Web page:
fossils

Brazilian side-necked turtle thrived after dinosaur extinction

34f1d64c52c45a6bdce31bc5e48b86cc

Julio
Lacerda

Staff Artist and Writer
A newly discovered turtle named Inaechelys pernambucensis managed to survive not long after a mass extinction wiped out non-avian dinosaurs.

Life in the Paleocene – the period that came right after the devastating K-Pg extinction that signaled the end of the Mesozoic – was mostly small and generalist. One of the resourceful survivors of the mass extinction was the newly described turtle Inaechelys that inhabited the coast of what is now northeastern Brazil around 62 million years ago.


This small chelonian’s ancestors probably survived the catastrophe by being small and eating whatever it could.The turtle also offers some clues about what was going on at the time. Though it was found in saltwater deposits, it is not related to modern sea turtles. Its closest living relatives are freshwater species, like the Amazonian river turtles.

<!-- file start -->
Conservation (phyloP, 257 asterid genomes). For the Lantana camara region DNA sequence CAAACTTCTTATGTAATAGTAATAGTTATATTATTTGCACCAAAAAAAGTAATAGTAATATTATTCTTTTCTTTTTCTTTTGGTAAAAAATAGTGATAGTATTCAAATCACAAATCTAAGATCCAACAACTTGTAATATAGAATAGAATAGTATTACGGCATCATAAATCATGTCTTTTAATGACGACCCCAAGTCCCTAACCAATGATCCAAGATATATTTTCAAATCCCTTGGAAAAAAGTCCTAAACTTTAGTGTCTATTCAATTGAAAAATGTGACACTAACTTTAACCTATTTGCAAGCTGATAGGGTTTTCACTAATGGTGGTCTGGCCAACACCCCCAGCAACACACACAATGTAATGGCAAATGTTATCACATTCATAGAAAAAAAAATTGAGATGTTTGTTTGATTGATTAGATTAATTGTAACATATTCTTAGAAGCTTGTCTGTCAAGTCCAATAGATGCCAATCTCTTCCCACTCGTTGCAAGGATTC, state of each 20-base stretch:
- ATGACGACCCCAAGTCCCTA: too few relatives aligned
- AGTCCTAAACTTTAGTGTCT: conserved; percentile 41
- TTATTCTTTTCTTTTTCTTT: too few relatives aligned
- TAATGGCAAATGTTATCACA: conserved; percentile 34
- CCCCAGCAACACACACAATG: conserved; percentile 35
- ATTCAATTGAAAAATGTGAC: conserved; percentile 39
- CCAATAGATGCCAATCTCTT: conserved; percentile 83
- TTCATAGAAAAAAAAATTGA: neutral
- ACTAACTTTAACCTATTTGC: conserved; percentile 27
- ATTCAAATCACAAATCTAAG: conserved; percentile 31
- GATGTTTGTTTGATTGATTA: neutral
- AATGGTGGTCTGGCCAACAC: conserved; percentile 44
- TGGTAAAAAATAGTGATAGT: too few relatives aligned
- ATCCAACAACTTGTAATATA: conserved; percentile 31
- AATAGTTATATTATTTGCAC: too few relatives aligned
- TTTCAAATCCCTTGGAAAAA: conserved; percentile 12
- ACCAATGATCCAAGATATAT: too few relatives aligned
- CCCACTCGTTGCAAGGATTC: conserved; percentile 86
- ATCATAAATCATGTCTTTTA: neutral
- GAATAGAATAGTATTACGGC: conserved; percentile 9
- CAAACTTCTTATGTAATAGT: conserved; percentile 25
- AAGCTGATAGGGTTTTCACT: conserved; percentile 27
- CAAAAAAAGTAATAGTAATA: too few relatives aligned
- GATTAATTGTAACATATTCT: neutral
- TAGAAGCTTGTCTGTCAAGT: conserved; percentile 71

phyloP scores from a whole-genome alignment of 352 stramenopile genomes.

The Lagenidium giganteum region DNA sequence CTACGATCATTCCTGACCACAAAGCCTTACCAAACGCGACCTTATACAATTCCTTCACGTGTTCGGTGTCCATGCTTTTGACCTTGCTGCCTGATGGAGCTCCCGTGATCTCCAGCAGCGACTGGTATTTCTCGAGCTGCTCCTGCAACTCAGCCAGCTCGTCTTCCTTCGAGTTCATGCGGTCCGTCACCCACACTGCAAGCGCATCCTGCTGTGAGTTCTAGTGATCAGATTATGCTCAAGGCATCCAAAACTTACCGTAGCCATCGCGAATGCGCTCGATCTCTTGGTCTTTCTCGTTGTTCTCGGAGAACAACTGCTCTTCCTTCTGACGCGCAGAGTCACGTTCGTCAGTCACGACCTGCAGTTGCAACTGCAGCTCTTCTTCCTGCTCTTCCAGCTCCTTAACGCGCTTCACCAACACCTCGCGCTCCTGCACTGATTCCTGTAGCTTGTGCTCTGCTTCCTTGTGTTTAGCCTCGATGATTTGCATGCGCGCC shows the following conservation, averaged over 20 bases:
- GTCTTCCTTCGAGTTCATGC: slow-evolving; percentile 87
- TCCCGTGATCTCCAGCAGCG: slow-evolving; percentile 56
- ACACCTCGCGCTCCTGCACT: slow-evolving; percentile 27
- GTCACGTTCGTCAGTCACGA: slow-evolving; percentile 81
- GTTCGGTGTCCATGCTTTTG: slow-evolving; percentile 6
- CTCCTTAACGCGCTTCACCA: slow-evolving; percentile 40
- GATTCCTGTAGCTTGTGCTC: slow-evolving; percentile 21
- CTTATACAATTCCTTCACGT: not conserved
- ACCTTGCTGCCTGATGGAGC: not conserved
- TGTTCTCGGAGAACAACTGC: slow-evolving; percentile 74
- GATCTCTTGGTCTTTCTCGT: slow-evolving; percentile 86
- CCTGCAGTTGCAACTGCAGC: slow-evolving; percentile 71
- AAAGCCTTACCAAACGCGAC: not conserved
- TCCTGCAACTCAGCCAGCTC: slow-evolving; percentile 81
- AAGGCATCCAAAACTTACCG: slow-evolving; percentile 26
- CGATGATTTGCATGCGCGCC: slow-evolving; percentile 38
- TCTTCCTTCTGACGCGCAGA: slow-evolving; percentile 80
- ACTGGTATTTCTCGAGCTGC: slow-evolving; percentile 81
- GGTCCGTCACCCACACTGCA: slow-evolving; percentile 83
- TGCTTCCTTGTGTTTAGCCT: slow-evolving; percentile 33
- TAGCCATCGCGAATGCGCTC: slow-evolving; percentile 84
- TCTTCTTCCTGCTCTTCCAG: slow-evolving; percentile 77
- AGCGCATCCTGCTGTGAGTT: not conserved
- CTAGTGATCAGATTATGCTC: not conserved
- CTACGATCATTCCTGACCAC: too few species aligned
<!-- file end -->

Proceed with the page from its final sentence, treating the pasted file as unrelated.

The fact that it was not as adapted to life in the seas suggests that it could have eventually been outcompeted by actual sea turtles that were already present at the Paleocene.


Another interesting clue is that similar relatives of Inaechelys have also been found in Portugal. Since these turtles lived in shallow waters, the presence of close relatives in both northeastern South America and western Europe implies a much closer distance between the two continents at some point in time.


The fossil, consisting of part of the shell and some hip bones, was found in a quarry and its scientific name means “Pernambuco’s queen of the sea,” an homage to the Brazilian state in which it was found.

Image Credit: Julio Lacerda

34f1d64c52c45a6bdce31bc5e48b86cc

Julio
Lacerda

Staff Artist and Writer


http://sulc.us/xjc96
http://www.eartharchives.org/articles/brazilian-side-necked-turtle-thrived-after-dinosaur-extinction/